# Why is subcoalgebra structure unique?

Sorry for breaking the harmony of MO with a easy and silly questions. I have stuck on elementary category-theoretic reasoning about subcoalgebras, namely:

Let $F:\mathcal{Set}\to \mathcal{Set}$ be a functor. An $F$-coalgebra is a pair $\mathcal{A}=(A,\alpha)$ where $\alpha:A\to F(A)$ is an arbitrary map. Given $F$-coalgebras $\mathcal{A}=(A,\alpha)$ and $\mathcal{B}=(B,\beta)$, a homomorphism $\varphi:\mathcal{A}\to \mathcal{B}$ is a map $\varphi:A\to B$ which make the obvious corresponding square commute. A subset $U\subseteq A$ is called closed, if an $F$-coalgebra structure $\mathcal{U}=(U,\delta)$ can be defined on $U$ so that the natural inclusion $\subseteq :U\to A$ is a homomorphism. In this case $\mathcal{U}$ is called subcoalgebra of $\mathcal{A}$.

A coalgebra literature indicates that coalgebra structure map $\delta$ is easily seen to be unique.

I have stuck on uniqueness, what is the reason, how it can be seen? Is it category-theoretic reason or rather set-theoretic?

## 1 Answer

Let us say that a monomorphism $U\subseteq A$ is nontrivial if $U$ is nonempty. Since every nontrivial monomorphism in $Set$ is split, every $F : Set\to Set$ takes nontrivial monomorphisms to monomorphisms. In particular, your $F(\subseteq)$ is again a monomorphism in this case.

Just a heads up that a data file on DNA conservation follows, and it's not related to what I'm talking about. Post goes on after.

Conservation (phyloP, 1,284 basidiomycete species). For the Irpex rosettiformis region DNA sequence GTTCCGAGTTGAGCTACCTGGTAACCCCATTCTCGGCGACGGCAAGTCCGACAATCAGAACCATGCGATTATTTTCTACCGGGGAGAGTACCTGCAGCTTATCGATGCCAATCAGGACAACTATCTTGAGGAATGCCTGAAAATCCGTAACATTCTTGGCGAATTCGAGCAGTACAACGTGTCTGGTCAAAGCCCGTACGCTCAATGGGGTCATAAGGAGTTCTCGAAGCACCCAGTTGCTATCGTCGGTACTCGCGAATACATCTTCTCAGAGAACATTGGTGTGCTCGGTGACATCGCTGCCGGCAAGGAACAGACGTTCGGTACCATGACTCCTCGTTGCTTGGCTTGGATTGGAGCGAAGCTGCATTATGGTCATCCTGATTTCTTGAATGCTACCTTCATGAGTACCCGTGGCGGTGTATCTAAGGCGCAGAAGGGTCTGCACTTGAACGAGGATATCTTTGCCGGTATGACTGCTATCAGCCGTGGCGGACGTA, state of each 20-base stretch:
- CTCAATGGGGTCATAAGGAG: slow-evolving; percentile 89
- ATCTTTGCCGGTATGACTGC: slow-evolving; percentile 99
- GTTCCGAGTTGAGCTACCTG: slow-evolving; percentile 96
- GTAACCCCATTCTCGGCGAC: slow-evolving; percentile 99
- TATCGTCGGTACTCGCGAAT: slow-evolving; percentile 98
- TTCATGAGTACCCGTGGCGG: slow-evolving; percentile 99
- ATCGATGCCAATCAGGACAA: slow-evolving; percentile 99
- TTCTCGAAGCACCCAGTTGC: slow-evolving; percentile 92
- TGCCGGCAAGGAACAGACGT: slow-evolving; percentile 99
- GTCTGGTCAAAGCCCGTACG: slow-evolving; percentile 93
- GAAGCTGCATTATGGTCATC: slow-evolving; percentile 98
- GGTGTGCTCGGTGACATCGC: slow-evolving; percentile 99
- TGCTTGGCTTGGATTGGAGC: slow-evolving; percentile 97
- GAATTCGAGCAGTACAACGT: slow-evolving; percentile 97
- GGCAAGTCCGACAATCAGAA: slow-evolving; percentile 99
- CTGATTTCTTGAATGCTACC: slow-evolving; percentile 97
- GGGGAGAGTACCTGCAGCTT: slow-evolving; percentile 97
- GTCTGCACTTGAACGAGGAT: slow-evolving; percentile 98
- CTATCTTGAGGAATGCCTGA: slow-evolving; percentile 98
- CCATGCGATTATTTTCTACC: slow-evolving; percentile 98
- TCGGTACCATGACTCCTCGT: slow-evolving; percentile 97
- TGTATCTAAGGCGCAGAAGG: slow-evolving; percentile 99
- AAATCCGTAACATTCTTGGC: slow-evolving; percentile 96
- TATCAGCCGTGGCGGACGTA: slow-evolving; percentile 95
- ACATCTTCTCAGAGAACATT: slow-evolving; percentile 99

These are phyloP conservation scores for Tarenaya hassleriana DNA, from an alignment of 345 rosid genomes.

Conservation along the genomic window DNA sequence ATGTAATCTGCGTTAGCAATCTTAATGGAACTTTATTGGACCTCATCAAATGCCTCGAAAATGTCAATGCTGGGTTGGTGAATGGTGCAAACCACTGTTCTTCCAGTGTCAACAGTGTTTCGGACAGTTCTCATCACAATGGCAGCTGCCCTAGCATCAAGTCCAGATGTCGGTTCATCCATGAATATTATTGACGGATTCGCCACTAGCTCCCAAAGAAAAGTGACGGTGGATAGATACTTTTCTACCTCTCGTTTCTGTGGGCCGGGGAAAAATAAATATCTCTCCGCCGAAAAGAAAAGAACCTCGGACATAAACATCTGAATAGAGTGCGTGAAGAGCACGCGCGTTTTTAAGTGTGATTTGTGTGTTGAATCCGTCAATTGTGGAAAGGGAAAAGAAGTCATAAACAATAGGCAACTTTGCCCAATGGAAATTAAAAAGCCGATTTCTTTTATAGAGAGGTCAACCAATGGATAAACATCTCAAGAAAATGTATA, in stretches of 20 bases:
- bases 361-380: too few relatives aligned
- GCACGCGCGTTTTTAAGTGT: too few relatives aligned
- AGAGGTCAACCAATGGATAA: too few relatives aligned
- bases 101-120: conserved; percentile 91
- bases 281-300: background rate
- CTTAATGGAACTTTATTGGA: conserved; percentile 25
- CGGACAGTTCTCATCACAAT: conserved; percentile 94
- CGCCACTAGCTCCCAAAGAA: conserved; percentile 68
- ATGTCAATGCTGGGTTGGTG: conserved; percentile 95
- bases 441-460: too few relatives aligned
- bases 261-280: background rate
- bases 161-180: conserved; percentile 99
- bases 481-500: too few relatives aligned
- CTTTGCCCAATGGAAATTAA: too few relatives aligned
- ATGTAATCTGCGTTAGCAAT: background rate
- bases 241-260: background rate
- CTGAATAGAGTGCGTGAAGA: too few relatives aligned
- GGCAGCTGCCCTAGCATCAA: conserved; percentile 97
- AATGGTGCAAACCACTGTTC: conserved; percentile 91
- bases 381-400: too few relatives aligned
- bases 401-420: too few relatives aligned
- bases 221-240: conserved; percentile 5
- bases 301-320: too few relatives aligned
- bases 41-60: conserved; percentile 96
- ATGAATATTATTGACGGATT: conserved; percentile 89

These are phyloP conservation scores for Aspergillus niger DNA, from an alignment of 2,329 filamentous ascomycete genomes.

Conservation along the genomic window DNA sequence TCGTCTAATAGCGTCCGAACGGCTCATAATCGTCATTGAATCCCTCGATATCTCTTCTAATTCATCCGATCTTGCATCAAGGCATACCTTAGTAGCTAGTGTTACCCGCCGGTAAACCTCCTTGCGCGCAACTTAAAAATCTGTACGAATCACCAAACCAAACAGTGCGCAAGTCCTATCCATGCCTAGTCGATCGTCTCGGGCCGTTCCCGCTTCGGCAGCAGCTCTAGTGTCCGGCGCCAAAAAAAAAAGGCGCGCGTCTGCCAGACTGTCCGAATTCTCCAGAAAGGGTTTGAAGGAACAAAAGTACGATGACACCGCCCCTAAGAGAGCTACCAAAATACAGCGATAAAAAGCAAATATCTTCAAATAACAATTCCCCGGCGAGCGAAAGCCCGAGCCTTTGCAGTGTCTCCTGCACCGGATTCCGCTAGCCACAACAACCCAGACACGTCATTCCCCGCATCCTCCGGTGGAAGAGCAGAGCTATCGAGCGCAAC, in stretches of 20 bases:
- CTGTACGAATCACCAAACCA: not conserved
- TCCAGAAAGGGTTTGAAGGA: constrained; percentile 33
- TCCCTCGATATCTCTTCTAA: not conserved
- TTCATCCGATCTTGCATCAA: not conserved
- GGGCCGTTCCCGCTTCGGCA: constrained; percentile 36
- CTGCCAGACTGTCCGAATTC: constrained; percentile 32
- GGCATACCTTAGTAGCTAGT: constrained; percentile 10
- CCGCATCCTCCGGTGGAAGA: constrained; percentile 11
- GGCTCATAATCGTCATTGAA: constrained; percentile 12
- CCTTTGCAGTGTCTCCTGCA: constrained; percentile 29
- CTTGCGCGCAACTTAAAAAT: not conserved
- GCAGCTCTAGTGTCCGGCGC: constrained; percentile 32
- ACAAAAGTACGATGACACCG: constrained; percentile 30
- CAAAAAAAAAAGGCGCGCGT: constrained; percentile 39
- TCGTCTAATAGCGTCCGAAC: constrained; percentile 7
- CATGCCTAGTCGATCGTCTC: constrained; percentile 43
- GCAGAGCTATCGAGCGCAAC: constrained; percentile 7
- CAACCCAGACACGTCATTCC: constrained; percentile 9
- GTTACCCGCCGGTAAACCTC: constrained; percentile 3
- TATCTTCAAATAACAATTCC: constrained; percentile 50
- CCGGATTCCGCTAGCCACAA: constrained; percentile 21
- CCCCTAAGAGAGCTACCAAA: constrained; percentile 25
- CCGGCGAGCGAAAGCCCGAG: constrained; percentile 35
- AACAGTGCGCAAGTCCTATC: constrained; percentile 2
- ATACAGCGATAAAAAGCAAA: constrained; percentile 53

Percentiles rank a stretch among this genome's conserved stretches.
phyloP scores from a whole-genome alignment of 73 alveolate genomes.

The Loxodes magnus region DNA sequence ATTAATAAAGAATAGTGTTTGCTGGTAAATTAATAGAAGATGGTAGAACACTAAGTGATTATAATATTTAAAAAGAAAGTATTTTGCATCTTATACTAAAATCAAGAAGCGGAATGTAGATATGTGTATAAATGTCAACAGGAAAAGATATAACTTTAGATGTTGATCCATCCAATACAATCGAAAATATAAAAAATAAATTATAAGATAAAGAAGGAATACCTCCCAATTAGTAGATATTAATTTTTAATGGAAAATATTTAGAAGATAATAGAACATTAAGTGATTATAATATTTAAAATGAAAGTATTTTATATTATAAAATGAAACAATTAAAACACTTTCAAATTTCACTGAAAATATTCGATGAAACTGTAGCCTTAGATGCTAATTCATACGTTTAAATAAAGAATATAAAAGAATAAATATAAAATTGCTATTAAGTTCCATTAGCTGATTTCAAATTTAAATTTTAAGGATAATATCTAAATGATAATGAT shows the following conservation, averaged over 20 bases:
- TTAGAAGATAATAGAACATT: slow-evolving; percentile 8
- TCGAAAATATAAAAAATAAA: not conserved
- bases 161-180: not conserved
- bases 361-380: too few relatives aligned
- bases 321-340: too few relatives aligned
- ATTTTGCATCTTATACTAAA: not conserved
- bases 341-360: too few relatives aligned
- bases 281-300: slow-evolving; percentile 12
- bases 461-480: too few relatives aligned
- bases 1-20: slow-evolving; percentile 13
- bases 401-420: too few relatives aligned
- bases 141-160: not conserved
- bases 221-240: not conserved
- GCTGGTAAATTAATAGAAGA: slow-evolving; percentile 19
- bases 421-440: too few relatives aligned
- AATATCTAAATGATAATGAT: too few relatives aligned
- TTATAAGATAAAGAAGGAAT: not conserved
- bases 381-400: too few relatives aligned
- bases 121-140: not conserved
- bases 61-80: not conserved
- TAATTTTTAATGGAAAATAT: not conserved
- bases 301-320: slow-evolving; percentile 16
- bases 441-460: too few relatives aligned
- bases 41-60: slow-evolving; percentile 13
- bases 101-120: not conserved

So if you have two coalgebra structures on $U\subseteq A$ that make the square commute, then they must be equal, since you can cancel $F(\subseteq)$ from the left.

The only case left to treat is the trivial case $U = \emptyset$. But then the coalgebra structure is unique by the initiality.

The uniqueness of the subcoalgebra structure is false in some categories other than $Set$. For example on $Ab$, consider the functor $-\otimes\mathbb{Z}_2$. The quotient map $\mathbb{Z}\to\mathbb{Z}_2$ makes $\mathbb{Z}$ into a coalgebra. Applying the functor to the inclusion of the even integers $\mathbb{Z}\subseteq\mathbb{Z}$ results in the zero map. Therefore the even integers $\mathbb{Z}$ are a subcoalgebra in two different ways: either via the projection or via the zero map $\mathbb{Z}\to\mathbb{Z}_2$.

• A purist might object by noting that $\emptyset \to S$ can't be split if $S$ is nonempty, but that special case is trivial by initiality of $\emptyset$. – Todd Trimble Apr 17 '18 at 10:50
• @ToddTrimble: of course, thank you for the correction! I'll edit my answer accordingly. – Tobias Fritz Apr 17 '18 at 10:53
• Oh I realized, splitting does a job. Thanks a lot. – Evgeny Kuznetsov Apr 17 '18 at 11:41